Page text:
This week I am celebrating Imbolc, the halfway point between the Winter Solstice and the Summer Solstice. Traditionally, Imbolc begins at sundown on February 1 and continues through February 2. In the Northern hemisphere, this date is known as Ground Hog's Day. Both celebrations are similar in meaning. We experience our earliest hint of spring in a world still covered in snow and an anticipation of new life.
The literal meaning of Imbolc is "in the belly of the mother." The ancient Celtics believed that Mother Nature was creating new life in seeds and creatures. The beginning of February also marked the start of lambing season. The birth of lambs would provide enough milk to last through the rest of the winter. They also had a deep reverence for Brigid, Christian saint and Pagan goddess of the hearth, healing, and poetry. Legend tells us that Brigid walked across the earth scattering snowdrops which would bravely poke their heads through the snow. In Britain, Imbolc was marked by bonfires and Morris dancers honoring Brigid. To this day, crosses are woven from wheat stalks and exchanged as symbols of prosperity and protection. Hearth fires are extinguished and then relit. A broom is placed at the front door to sweep out the old and welcome in the new. Candles are lit in every room. A young girl is chosen to represent Brigid, and she carries candles or wears them in her hair. just as Brigid brought light and life back to the earth.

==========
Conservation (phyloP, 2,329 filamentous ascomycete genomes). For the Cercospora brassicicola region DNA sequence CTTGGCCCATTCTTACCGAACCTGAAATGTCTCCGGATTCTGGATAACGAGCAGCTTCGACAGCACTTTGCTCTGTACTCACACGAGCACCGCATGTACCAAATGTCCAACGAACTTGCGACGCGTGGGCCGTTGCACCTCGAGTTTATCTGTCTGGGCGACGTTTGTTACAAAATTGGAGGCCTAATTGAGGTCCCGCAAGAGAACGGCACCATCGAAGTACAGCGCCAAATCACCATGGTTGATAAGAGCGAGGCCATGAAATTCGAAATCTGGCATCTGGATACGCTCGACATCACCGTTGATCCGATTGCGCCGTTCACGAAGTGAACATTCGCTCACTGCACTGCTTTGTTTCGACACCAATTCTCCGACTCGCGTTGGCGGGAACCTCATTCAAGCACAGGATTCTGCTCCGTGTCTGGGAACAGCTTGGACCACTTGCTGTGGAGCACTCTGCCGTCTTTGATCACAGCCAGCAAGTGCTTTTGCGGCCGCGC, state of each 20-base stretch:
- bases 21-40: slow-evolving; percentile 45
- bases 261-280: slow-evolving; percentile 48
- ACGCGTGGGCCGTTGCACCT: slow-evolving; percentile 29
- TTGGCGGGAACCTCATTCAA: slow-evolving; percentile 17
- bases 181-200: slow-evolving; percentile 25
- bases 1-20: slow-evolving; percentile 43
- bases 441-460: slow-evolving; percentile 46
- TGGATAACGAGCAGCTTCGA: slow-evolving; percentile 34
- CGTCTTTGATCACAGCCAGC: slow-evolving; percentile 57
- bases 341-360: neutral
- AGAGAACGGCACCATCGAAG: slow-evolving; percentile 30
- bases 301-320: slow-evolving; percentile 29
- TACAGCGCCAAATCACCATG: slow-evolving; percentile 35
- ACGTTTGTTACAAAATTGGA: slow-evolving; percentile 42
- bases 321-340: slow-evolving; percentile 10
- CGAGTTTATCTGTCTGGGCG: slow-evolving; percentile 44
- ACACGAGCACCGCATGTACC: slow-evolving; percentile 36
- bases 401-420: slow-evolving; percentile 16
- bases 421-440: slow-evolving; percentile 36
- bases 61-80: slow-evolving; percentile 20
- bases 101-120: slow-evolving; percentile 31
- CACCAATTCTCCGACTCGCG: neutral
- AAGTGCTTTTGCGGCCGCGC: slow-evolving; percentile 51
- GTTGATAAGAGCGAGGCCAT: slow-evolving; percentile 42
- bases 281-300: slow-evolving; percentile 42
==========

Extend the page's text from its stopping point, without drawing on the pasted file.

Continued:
In Christian religions, Imbolc is known as Candlemas, a day to bless a year's worth of candles. Christians recognized Candlemas as a commemoration of the infant Jesus" presentation at the Temple and often referred to him as the light of the world.
The bottom line is whether you celebrate Imbolc, Candlemas or Ground Hog's Day, it's a great time to explore what is hibernating within you. Just as the ground hog pokes his head out of the earth, we can look out from winter's darkness and anticipate springtime and new beginnings.
"On Brigid's Day, may the bright goddess's presence bring you comfort. May her flame warm your heart and hearth; may her bright fires inspire your thoughts, words, and deeds. May her presence be a light to guide you through the darkess now and always." (Lilly Weichbergen)
***This information was taken from The Celtic Wheel Year by Meg Llewellen